Interviewing Success Guide
Heading in for an interview? Use this guide to prepare yourself for rocking it. Looking for an IT position in Minnesota? Check out our open job listings.
Do your homework – on the company.
Find out as much about the company – its history, its current situation and its future as you can.
Do your homework – on the position.
Have a thorough understanding of the position, its duties and responsibilities. Be prepared to ask good questions:
Do your homework – on yourself.
- Preparation, Preparation, Preparation
- Who has been successful and why?
- Who has failed and why?
- Who does the position report to?
- Review all career history thoroughly.
- Review all dates, positions, duties, responsibilities, and accomplishments.
- Know your strengths and weaknesses.
- Be prepared to cite specific examples of achievement and how they can help the company solve some of its problems.
- Concentrate on your most recent positions but don’t neglect your career.
- Reflect on your early success so can adequately impart your success when you have a chance! Remember the prospective employer will make his or her hiring decision based on these key factors:
- Attitude and business poise
- Image presentation and communication skills
- Experience and skill set
- Education and certifications
- Transferable industry and technical background
- Be Prepared and Confident
- Arrive early to the interview – at least 15 minutes.
- Be enthusiastic about the position and the company
- Ask good, specific questions – respond positively to the interviewer’s questions whenever possible.
- Do not discuss salary or benefit packages – remain open. Let your recruiter handle these sensitive negotiations.
- Sell your attitude during the interview. Ask for the position – be proactive at the end of the interview.
Your preparation will allow you to enter the interview relaxed and confident that you can fulfill the needs of the company.
BUT you are only halfway there. During the interview, you will be asked difficult questions. These questions are designed to see how you will react under pressure and unfamiliar territory. There are no “pat” answers to these questions. Interviewers ask different questions and look for different responses. However, by being familiar with these types of questions you may be asked, you will give yourself the opportunity to answer these questions comfortably and confidently. Some stress questions are listed later in the guide.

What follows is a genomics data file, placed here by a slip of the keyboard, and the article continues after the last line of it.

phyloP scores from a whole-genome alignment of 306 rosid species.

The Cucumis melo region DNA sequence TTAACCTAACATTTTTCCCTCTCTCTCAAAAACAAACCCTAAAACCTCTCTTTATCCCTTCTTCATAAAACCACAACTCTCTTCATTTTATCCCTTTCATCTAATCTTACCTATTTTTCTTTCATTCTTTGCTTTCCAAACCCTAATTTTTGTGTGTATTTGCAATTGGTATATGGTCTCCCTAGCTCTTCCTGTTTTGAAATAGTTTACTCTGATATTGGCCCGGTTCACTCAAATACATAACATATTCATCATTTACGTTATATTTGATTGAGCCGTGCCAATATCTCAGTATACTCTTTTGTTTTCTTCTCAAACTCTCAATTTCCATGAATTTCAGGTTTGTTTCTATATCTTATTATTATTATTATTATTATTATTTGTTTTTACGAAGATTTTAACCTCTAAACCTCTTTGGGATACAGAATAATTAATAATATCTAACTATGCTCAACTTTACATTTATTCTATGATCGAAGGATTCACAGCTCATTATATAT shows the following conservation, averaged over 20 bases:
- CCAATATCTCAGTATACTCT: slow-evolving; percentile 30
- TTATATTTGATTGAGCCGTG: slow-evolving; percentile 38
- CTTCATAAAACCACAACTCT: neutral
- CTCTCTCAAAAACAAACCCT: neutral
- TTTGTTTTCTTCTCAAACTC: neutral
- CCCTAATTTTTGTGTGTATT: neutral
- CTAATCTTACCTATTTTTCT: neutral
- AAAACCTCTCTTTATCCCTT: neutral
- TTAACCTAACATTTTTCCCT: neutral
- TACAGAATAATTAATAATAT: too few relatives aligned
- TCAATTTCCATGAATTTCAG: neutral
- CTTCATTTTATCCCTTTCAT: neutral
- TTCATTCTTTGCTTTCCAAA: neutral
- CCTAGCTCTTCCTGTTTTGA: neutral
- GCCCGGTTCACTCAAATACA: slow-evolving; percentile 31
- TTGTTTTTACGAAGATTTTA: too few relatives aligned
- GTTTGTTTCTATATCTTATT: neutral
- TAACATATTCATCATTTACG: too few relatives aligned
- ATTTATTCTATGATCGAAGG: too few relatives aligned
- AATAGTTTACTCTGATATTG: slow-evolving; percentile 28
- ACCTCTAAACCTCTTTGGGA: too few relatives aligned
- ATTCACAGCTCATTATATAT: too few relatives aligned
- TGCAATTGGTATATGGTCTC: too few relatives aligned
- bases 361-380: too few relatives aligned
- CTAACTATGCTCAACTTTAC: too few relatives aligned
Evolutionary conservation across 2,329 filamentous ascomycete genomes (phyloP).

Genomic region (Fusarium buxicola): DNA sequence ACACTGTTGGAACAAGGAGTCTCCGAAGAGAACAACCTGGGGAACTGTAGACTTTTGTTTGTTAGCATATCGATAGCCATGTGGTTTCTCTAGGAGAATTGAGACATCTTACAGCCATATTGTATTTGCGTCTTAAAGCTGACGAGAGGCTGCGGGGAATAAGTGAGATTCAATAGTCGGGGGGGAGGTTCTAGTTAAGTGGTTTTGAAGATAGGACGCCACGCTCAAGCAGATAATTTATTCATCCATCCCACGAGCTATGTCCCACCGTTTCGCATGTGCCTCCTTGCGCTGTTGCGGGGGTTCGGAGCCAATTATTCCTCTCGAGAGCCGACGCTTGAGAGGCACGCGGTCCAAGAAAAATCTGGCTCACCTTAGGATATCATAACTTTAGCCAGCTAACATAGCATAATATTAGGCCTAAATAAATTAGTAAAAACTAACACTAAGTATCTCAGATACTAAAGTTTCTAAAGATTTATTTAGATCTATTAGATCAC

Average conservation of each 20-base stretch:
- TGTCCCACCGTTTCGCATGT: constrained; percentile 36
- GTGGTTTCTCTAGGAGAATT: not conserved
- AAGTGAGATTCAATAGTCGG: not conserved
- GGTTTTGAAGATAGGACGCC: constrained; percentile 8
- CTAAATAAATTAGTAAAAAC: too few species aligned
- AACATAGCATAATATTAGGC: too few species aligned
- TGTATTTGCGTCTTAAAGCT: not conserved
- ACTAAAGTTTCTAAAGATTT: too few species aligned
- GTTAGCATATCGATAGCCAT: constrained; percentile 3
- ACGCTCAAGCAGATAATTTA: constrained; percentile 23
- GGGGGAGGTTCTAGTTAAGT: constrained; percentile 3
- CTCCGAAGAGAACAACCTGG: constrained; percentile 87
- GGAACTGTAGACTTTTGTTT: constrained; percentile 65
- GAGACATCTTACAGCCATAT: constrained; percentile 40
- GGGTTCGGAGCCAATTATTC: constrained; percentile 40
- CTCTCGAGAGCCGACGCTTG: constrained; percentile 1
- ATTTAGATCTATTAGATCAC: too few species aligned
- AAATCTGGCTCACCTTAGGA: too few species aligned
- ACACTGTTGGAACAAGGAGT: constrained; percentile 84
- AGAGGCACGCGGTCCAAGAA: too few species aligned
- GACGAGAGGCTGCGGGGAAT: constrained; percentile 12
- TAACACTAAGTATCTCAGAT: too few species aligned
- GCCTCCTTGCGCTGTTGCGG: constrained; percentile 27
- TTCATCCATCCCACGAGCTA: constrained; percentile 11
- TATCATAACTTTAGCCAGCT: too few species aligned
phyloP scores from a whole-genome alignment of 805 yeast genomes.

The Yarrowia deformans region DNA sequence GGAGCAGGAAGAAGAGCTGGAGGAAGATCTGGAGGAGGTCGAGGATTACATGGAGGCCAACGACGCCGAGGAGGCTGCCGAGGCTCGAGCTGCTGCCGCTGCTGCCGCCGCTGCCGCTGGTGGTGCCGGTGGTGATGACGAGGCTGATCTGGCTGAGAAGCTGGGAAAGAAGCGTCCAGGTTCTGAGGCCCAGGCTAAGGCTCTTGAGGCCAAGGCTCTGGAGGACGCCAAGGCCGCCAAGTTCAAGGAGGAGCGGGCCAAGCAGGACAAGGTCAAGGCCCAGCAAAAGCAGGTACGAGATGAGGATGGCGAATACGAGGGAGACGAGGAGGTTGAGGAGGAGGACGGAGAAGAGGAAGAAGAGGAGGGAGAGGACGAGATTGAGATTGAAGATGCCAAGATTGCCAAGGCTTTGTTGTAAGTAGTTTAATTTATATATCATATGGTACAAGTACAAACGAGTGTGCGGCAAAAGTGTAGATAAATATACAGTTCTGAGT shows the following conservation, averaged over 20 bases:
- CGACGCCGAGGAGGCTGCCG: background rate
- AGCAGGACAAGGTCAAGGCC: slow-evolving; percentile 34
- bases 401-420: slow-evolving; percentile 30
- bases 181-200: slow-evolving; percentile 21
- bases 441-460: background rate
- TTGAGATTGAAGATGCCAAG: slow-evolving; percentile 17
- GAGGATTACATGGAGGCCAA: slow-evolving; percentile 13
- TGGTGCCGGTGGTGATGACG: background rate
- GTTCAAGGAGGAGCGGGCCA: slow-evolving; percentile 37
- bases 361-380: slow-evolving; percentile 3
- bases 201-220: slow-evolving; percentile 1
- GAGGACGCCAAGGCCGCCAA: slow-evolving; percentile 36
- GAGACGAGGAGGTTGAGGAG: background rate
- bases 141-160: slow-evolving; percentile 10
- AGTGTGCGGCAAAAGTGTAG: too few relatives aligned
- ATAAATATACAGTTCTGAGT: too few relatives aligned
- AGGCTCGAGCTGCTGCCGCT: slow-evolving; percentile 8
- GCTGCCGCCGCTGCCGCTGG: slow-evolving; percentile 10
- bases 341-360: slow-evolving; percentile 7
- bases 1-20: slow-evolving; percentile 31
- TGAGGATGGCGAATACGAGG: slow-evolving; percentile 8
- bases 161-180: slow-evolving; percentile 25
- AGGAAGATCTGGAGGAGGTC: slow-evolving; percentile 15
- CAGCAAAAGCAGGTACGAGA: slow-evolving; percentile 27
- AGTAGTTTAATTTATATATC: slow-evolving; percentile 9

- During the interview
- When meeting the interviewer, mirror their demeanor.
- Do not answer questions with a simple ‘yes’ and ‘no’. Sell yourself by using examples and paint a clear picture of where, when, how, what, and why you did it.
- Stress your records, achievements and accomplishments.
- Answer all questions clearly and succinctly. Do not ramble on. Role play some responses before the interview. Practice makes perfect!
- Do not make derogatory remarks about previous or present employers.
- Tell your possible employer what you are going to do for them, NOT what they can do for you.
- Always represent yourself honestly.
- Answer the question that’s asked. If you are unsure about the question, ask the interviewer to repeat it.
- Answer questions honestly and directly. Interviewers want candidates they can trust. Honest and direct answers are extremely disarming and, because they’re relatively rare, are very effective. Remember to play up your strengths. If you have to discuss negative experiences, point out what you learned from them and why you won’t make the same mistakes again.
- Organize your answers. Consider ways to give your answer structure, either by organizing your response chronologically or organizing your response chronologically or organize points in order of their importance.
- Be brief. An interview is supposed to be a dialogue, not a diatribe. If you think you’re going on too long, cut your answer short.
- Be energetic. If you are not interested in or energized by your response, how can you expect the interviewer to be?
- Be positive about your reason for leaving your current job or any previous jobs. The key to remember here is “more”. You want more challenges, more opportunity, etc. If you’ve been fired or laid off, stress how much you’ve learned from the experience and how it has helped you become even better at what you do.
- Quantify the confidence other employers have placed in you. Do this by stressing specific facts, measurable accomplishments and figures.
- Never speak poorly of past employers.
- Make the job you’re interviewing for your chief objective. Frame your answers so that you let the interviewer know that you see this job as a means to achieving your ultimate career goals.
- Sample Questions